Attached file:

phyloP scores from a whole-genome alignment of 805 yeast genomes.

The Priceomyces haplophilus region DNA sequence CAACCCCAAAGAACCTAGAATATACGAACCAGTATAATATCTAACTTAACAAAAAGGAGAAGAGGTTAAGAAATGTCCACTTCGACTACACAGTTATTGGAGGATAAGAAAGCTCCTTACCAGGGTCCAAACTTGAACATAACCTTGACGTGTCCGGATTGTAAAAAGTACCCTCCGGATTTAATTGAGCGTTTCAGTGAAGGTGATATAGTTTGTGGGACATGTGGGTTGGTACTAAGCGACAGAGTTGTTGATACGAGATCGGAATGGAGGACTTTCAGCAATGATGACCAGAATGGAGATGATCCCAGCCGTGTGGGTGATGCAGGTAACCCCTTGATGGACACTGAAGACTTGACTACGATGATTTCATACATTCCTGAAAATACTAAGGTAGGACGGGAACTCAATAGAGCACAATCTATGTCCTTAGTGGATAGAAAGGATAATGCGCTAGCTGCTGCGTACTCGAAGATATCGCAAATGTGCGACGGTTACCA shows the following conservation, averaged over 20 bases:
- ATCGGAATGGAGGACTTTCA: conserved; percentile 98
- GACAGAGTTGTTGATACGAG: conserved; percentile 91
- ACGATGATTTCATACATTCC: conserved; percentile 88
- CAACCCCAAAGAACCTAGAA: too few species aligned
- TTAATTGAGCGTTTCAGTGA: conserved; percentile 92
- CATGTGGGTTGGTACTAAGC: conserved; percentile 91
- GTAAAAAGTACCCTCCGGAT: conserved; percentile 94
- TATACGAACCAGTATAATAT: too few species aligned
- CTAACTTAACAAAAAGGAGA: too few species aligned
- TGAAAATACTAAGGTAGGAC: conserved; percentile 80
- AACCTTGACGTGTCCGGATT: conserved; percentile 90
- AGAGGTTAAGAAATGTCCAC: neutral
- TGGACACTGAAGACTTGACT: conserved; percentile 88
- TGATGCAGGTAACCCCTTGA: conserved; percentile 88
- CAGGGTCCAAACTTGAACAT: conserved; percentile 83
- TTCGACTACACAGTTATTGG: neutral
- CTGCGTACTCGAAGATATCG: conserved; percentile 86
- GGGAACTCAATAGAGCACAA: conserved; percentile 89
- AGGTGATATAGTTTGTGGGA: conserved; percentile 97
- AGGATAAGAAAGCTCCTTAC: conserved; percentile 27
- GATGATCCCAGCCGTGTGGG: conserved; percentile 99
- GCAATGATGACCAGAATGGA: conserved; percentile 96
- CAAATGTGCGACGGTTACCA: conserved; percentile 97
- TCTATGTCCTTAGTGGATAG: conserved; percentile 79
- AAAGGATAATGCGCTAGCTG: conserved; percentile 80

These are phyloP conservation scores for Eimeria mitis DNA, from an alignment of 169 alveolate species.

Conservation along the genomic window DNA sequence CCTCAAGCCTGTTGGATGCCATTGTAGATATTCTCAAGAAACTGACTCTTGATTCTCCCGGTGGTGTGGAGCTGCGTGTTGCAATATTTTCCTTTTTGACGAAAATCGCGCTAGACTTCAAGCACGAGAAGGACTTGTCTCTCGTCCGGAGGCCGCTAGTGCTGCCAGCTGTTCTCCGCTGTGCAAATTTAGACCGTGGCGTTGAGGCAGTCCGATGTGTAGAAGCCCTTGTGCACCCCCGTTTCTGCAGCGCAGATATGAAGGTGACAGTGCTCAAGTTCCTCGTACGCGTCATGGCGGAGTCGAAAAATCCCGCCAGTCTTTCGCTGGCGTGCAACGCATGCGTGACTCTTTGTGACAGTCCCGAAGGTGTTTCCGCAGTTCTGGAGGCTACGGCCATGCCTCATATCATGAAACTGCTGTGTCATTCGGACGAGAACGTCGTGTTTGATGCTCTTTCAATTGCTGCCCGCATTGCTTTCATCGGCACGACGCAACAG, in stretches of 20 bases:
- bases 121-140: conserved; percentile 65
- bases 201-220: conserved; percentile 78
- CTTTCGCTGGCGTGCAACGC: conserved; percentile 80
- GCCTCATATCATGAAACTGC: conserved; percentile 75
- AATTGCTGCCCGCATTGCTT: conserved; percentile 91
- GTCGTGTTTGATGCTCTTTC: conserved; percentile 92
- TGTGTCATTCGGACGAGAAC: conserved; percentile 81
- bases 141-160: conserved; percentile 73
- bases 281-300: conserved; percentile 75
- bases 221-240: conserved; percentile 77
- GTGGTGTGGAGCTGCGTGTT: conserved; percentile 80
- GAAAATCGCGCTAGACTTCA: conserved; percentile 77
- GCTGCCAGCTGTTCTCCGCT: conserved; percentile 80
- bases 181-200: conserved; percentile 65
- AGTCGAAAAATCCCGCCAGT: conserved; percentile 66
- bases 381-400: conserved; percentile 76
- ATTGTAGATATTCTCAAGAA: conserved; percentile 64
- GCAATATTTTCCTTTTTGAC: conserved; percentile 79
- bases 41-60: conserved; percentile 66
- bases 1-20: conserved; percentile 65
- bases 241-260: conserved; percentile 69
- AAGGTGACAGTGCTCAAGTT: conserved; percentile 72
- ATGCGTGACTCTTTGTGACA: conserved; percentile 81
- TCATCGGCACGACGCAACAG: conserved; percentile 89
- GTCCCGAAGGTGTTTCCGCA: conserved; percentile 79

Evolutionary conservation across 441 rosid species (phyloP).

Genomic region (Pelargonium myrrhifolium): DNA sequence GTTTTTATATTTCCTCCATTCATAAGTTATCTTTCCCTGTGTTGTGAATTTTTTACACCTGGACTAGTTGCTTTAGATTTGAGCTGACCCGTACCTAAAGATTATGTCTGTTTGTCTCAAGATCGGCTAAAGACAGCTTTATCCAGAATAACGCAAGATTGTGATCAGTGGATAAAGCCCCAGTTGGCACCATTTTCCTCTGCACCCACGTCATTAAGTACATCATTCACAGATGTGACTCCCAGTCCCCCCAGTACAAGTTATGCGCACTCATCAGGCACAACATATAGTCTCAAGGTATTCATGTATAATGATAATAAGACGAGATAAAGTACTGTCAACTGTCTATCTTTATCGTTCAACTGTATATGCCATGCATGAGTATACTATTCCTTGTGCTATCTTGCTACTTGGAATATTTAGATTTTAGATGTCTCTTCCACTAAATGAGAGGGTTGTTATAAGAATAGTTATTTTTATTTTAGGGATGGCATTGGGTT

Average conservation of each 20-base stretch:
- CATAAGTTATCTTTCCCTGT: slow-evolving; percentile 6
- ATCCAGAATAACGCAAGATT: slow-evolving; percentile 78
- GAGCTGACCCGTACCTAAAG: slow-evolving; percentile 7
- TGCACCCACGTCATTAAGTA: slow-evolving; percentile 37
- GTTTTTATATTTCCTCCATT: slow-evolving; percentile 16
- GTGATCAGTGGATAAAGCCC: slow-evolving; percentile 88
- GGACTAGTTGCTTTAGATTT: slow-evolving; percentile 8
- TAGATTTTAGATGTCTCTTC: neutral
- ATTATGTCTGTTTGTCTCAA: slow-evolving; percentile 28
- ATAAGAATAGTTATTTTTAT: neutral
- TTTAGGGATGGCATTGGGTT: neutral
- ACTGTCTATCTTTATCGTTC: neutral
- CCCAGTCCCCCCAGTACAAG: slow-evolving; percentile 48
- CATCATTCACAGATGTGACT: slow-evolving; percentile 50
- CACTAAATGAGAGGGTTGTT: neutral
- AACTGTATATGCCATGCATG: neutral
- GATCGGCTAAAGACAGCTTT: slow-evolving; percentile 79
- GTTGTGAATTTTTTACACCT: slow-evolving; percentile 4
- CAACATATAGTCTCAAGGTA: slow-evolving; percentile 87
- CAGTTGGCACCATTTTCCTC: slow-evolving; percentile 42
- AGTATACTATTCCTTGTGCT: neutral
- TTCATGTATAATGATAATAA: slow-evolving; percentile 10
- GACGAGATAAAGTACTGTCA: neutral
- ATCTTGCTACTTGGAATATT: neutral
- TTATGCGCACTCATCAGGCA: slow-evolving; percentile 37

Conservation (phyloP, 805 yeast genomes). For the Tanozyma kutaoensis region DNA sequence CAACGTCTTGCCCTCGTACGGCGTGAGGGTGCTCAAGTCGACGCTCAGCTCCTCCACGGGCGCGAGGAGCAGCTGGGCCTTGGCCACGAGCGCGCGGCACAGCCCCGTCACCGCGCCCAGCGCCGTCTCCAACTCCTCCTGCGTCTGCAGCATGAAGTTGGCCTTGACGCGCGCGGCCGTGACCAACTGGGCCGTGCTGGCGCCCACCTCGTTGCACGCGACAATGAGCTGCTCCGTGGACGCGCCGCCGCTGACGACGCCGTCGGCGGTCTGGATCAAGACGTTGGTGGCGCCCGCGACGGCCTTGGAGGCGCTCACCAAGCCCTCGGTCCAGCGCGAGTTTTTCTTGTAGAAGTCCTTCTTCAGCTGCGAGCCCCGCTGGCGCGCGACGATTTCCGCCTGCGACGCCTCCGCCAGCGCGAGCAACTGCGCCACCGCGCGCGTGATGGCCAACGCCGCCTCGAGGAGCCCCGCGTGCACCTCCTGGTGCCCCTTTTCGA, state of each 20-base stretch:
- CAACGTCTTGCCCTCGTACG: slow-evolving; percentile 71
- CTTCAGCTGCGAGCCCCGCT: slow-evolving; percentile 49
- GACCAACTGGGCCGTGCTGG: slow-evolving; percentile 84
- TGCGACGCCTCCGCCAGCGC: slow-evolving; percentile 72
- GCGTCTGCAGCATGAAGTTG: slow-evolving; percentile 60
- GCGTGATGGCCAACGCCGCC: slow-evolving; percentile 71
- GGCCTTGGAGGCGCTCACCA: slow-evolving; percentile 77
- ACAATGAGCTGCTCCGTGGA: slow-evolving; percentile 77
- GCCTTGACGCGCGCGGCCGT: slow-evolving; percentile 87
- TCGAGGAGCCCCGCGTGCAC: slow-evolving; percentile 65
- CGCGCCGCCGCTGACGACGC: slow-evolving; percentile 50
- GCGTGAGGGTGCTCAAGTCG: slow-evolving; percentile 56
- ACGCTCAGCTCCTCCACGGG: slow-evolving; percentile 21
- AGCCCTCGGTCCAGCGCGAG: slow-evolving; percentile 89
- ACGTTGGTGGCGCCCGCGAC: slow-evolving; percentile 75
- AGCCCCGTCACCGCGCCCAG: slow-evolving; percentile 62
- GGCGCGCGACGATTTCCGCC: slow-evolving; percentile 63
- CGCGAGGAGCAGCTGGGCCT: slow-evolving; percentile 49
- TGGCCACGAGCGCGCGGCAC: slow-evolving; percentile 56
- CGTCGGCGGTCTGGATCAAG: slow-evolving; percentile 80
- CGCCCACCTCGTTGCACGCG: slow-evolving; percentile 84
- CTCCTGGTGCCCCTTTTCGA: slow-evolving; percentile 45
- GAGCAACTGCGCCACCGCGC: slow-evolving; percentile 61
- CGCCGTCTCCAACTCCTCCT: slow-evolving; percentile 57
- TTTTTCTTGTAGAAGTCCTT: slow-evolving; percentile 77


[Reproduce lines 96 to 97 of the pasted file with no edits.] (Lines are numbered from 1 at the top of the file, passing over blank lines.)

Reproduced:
- ACGCTCAGCTCCTCCACGGG: slow-evolving; percentile 21
- AGCCCTCGGTCCAGCGCGAG: slow-evolving; percentile 89